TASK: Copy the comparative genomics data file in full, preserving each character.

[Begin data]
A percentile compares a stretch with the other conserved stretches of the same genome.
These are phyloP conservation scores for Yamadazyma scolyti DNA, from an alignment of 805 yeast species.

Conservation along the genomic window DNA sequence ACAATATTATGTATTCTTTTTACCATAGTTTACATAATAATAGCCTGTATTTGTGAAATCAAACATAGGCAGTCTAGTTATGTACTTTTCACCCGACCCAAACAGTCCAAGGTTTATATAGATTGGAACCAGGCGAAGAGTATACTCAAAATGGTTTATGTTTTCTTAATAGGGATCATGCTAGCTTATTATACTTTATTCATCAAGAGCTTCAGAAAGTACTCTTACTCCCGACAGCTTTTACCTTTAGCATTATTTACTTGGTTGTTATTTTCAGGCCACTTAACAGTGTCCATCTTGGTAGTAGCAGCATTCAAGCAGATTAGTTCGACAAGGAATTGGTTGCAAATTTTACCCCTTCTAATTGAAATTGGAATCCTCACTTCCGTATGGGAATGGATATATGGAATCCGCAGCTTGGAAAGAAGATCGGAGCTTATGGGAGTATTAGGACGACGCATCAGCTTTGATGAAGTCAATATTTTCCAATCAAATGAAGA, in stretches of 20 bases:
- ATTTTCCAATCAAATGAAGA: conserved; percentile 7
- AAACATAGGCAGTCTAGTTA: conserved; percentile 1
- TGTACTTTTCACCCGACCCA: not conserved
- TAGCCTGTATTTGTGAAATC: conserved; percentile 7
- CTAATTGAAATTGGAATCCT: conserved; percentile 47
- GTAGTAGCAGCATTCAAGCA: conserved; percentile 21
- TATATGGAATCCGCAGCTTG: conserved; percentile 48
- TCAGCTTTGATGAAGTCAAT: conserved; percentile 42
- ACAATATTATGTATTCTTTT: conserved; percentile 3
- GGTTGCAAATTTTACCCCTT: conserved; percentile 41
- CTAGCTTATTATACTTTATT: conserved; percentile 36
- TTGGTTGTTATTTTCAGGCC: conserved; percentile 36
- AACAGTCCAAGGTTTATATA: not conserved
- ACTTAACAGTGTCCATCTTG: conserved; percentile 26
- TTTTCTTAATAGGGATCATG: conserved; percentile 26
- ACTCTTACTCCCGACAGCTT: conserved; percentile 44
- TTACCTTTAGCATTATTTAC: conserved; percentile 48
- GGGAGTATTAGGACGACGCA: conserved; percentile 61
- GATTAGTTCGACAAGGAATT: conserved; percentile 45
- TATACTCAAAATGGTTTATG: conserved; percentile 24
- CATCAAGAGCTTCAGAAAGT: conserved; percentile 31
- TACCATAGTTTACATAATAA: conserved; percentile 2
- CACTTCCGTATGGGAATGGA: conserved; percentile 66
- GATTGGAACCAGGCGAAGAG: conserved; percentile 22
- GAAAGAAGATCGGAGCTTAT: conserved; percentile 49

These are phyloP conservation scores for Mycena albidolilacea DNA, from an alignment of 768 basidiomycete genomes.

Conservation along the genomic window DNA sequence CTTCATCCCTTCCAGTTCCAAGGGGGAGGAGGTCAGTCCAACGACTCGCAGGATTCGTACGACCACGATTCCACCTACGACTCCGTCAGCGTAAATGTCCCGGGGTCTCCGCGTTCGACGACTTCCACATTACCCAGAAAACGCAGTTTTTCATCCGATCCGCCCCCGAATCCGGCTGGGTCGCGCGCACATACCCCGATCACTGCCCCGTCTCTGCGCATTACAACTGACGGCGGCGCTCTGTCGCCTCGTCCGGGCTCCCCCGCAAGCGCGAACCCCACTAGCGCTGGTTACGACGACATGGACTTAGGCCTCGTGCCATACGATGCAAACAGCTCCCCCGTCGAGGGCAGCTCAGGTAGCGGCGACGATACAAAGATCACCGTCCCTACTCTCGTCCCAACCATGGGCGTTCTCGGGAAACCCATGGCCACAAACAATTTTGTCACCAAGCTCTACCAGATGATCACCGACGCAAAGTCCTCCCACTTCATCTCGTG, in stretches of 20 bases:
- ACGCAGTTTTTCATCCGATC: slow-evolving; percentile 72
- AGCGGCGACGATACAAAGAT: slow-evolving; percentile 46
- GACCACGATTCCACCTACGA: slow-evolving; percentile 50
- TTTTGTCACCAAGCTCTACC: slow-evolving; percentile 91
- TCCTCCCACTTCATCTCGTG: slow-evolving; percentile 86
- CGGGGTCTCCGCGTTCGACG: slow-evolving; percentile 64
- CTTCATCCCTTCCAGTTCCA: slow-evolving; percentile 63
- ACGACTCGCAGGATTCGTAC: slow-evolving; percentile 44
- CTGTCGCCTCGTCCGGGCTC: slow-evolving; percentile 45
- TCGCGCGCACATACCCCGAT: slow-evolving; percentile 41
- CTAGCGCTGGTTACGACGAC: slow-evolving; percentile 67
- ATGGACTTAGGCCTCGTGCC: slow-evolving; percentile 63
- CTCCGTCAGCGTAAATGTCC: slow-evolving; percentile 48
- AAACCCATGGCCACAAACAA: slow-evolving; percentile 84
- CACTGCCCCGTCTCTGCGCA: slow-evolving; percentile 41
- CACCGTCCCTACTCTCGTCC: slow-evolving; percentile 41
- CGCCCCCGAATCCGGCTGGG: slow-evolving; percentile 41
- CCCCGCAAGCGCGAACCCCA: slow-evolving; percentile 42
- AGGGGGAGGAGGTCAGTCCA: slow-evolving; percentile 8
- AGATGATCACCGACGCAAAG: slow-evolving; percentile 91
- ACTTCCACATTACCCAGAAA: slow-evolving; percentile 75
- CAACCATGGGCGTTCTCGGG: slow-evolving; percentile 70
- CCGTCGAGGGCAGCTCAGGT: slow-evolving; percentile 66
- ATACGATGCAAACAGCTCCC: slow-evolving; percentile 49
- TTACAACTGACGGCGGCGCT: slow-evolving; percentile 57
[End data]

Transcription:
A percentile compares a stretch with the other conserved stretches of the same genome.
These are phyloP conservation scores for Yamadazyma scolyti DNA, from an alignment of 805 yeast species.

Conservation along the genomic window DNA sequence ACAATATTATGTATTCTTTTTACCATAGTTTACATAATAATAGCCTGTATTTGTGAAATCAAACATAGGCAGTCTAGTTATGTACTTTTCACCCGACCCAAACAGTCCAAGGTTTATATAGATTGGAACCAGGCGAAGAGTATACTCAAAATGGTTTATGTTTTCTTAATAGGGATCATGCTAGCTTATTATACTTTATTCATCAAGAGCTTCAGAAAGTACTCTTACTCCCGACAGCTTTTACCTTTAGCATTATTTACTTGGTTGTTATTTTCAGGCCACTTAACAGTGTCCATCTTGGTAGTAGCAGCATTCAAGCAGATTAGTTCGACAAGGAATTGGTTGCAAATTTTACCCCTTCTAATTGAAATTGGAATCCTCACTTCCGTATGGGAATGGATATATGGAATCCGCAGCTTGGAAAGAAGATCGGAGCTTATGGGAGTATTAGGACGACGCATCAGCTTTGATGAAGTCAATATTTTCCAATCAAATGAAGA, in stretches of 20 bases:
- ATTTTCCAATCAAATGAAGA: conserved; percentile 7
- AAACATAGGCAGTCTAGTTA: conserved; percentile 1
- TGTACTTTTCACCCGACCCA: not conserved
- TAGCCTGTATTTGTGAAATC: conserved; percentile 7
- CTAATTGAAATTGGAATCCT: conserved; percentile 47
- GTAGTAGCAGCATTCAAGCA: conserved; percentile 21
- TATATGGAATCCGCAGCTTG: conserved; percentile 48
- TCAGCTTTGATGAAGTCAAT: conserved; percentile 42
- ACAATATTATGTATTCTTTT: conserved; percentile 3
- GGTTGCAAATTTTACCCCTT: conserved; percentile 41
- CTAGCTTATTATACTTTATT: conserved; percentile 36
- TTGGTTGTTATTTTCAGGCC: conserved; percentile 36
- AACAGTCCAAGGTTTATATA: not conserved
- ACTTAACAGTGTCCATCTTG: conserved; percentile 26
- TTTTCTTAATAGGGATCATG: conserved; percentile 26
- ACTCTTACTCCCGACAGCTT: conserved; percentile 44
- TTACCTTTAGCATTATTTAC: conserved; percentile 48
- GGGAGTATTAGGACGACGCA: conserved; percentile 61
- GATTAGTTCGACAAGGAATT: conserved; percentile 45
- TATACTCAAAATGGTTTATG: conserved; percentile 24
- CATCAAGAGCTTCAGAAAGT: conserved; percentile 31
- TACCATAGTTTACATAATAA: conserved; percentile 2
- CACTTCCGTATGGGAATGGA: conserved; percentile 66
- GATTGGAACCAGGCGAAGAG: conserved; percentile 22
- GAAAGAAGATCGGAGCTTAT: conserved; percentile 49

These are phyloP conservation scores for Mycena albidolilacea DNA, from an alignment of 768 basidiomycete genomes.

Conservation along the genomic window DNA sequence CTTCATCCCTTCCAGTTCCAAGGGGGAGGAGGTCAGTCCAACGACTCGCAGGATTCGTACGACCACGATTCCACCTACGACTCCGTCAGCGTAAATGTCCCGGGGTCTCCGCGTTCGACGACTTCCACATTACCCAGAAAACGCAGTTTTTCATCCGATCCGCCCCCGAATCCGGCTGGGTCGCGCGCACATACCCCGATCACTGCCCCGTCTCTGCGCATTACAACTGACGGCGGCGCTCTGTCGCCTCGTCCGGGCTCCCCCGCAAGCGCGAACCCCACTAGCGCTGGTTACGACGACATGGACTTAGGCCTCGTGCCATACGATGCAAACAGCTCCCCCGTCGAGGGCAGCTCAGGTAGCGGCGACGATACAAAGATCACCGTCCCTACTCTCGTCCCAACCATGGGCGTTCTCGGGAAACCCATGGCCACAAACAATTTTGTCACCAAGCTCTACCAGATGATCACCGACGCAAAGTCCTCCCACTTCATCTCGTG, in stretches of 20 bases:
- ACGCAGTTTTTCATCCGATC: slow-evolving; percentile 72
- AGCGGCGACGATACAAAGAT: slow-evolving; percentile 46
- GACCACGATTCCACCTACGA: slow-evolving; percentile 50
- TTTTGTCACCAAGCTCTACC: slow-evolving; percentile 91
- TCCTCCCACTTCATCTCGTG: slow-evolving; percentile 86
- CGGGGTCTCCGCGTTCGACG: slow-evolving; percentile 64
- CTTCATCCCTTCCAGTTCCA: slow-evolving; percentile 63
- ACGACTCGCAGGATTCGTAC: slow-evolving; percentile 44
- CTGTCGCCTCGTCCGGGCTC: slow-evolving; percentile 45
- TCGCGCGCACATACCCCGAT: slow-evolving; percentile 41
- CTAGCGCTGGTTACGACGAC: slow-evolving; percentile 67
- ATGGACTTAGGCCTCGTGCC: slow-evolving; percentile 63
- CTCCGTCAGCGTAAATGTCC: slow-evolving; percentile 48
- AAACCCATGGCCACAAACAA: slow-evolving; percentile 84
- CACTGCCCCGTCTCTGCGCA: slow-evolving; percentile 41
- CACCGTCCCTACTCTCGTCC: slow-evolving; percentile 41
- CGCCCCCGAATCCGGCTGGG: slow-evolving; percentile 41
- CCCCGCAAGCGCGAACCCCA: slow-evolving; percentile 42
- AGGGGGAGGAGGTCAGTCCA: slow-evolving; percentile 8
- AGATGATCACCGACGCAAAG: slow-evolving; percentile 91
- ACTTCCACATTACCCAGAAA: slow-evolving; percentile 75
- CAACCATGGGCGTTCTCGGG: slow-evolving; percentile 70
- CCGTCGAGGGCAGCTCAGGT: slow-evolving; percentile 66
- ATACGATGCAAACAGCTCCC: slow-evolving; percentile 49
- TTACAACTGACGGCGGCGCT: slow-evolving; percentile 57